“And they all came to watch!” The young woman sounded incredulous and, at the same time, most thrilled about her own narration. She pointed at the imagined library ceiling that had burned down in a blazing fire in September 2004. The Anna Amalia library had been in the process of bringing its rare historical books into an underground garage. The move was only a few weeks away from completion when the fire happened. About sixty percent of historical music sheets burned down if I remember correctly. The unique Rococo reading hall was destroyed entirely. Today we find a restoration of this library open to visitors again. But the fire had taken its toll on the heart of Weimar, the humanist center of classical literature in Germany. Now it was reduced to a story by a young woman in a flowery dress, straight hair colored red, and round glasses; a story which she excitedly told in English to a strikingly handsome man of possibly Middle Eastern descent. He politely listened and seemed to enjoy her company, although perhaps in a way not matching her palpable excitement about his company and her current role in it.
It might have seemed like an enamoring scene of two early-twenty-somethings if it was not for the historical reality of that night in which the fire took place. People did not come to watch, suggesting a rather derisive spectator image of humankind. People came to help.
That night, many ordinary citizens arrived at the library building. They soon formed a human chain in a half-vain attempt to carry books out while bringing water buckets to the site simultaneously. When the library director arrived, he, against the warnings of the also arriving fire brigade and under threat to his own life, rushed into the building to retrieve and recover the oldest Luther translation of the Bible, a book of unmentionable cultural worth to everyone with a feeling for communal history.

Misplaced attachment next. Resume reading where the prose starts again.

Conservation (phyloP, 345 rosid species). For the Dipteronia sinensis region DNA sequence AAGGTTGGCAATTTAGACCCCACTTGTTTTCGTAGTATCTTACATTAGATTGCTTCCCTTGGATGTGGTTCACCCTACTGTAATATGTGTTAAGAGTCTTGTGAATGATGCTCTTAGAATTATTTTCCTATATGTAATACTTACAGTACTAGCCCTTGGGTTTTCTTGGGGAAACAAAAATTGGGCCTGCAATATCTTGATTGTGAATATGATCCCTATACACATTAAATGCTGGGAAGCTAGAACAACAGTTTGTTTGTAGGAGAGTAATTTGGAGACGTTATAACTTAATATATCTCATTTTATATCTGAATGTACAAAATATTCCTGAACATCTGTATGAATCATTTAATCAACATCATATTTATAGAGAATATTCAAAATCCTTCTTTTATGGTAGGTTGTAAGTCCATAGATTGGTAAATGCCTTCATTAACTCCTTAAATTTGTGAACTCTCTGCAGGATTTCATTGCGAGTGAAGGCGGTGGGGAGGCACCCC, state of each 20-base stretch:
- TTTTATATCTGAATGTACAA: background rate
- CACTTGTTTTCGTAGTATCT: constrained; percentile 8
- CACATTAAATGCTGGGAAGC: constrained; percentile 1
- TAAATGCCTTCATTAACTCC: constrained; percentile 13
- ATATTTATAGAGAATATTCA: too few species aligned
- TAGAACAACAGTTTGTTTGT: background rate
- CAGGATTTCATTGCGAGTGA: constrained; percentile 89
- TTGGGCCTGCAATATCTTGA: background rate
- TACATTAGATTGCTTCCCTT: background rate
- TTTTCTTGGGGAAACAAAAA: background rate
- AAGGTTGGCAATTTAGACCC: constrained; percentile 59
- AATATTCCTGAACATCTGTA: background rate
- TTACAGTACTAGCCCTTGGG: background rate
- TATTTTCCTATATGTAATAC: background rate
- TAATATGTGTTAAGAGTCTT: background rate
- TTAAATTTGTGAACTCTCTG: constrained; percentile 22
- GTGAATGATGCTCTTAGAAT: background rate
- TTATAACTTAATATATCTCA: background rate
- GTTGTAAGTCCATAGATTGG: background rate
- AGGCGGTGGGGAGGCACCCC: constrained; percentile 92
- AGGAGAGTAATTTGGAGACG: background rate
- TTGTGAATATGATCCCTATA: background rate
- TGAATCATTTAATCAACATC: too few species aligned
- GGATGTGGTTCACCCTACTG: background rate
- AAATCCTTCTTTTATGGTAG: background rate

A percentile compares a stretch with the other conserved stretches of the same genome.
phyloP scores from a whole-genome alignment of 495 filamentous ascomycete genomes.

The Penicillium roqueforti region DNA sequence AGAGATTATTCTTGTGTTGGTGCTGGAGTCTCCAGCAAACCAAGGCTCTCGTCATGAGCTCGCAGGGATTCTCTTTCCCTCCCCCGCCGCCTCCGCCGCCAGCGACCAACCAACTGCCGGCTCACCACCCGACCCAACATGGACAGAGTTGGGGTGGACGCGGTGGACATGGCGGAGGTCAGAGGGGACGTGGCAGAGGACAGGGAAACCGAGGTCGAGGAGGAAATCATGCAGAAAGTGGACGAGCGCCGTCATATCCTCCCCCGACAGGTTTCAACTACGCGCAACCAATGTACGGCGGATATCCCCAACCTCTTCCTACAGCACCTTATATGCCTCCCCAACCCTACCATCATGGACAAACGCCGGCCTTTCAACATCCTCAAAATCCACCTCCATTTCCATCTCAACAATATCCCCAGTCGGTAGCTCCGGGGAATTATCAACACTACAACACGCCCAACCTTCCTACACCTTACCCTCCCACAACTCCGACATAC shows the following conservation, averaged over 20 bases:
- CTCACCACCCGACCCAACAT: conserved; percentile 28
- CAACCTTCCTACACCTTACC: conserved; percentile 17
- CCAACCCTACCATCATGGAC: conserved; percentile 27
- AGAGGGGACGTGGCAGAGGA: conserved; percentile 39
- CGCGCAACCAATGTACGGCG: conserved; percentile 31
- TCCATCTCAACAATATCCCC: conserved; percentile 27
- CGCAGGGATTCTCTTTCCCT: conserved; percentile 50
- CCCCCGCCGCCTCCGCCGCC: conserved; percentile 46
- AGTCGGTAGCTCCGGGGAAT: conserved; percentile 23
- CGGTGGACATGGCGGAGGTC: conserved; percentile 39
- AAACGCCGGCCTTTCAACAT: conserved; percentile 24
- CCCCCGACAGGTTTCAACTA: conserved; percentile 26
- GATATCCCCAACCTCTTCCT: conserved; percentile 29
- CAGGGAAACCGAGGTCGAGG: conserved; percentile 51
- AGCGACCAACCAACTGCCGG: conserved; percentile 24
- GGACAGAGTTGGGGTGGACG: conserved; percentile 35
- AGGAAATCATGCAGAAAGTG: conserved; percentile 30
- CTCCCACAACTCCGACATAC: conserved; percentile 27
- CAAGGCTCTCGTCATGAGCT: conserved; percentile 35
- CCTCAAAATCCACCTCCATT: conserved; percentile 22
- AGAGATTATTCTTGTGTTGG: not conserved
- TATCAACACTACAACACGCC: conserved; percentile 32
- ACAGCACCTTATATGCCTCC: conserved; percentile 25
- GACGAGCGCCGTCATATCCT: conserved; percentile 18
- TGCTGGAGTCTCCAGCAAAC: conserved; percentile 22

Historical reality bears much more meaning than our later stories, sometimes. A certain trivialization of past events and their reformatting to fit contemporary purposes (whether innocuously individual aims of impressing a suitor or shapeless agendas serving a societal fad) has unmoored me in recent years. This underlying trivialization is what the young woman’s overheard tale reminded me of. How did she come to know that people merely came to watch? She must have been a toddler at the time. Why did the brave acts of ordinary people not make it into public memory? Did we stop caring for the reality behind the ‘true stories’ we are so excited to tell? This brief encounter made me feel that we are more captivated by ourselves with our storytelling than an engagement with historical events and perspectives in their deeper meaning for current events.
History is not a single story written for all and in stone, to be sure. But its humanistic worth, I believe, depends on care and empathy with past people and developments. If we cannot spare genuine compassion and consideration for those who came before us, and a genuine willingness to look beyond sensationalist gossip for mere presentation as consumption, I ask myself how much empathy we really have also for those in our present times that are not in front of our eyes.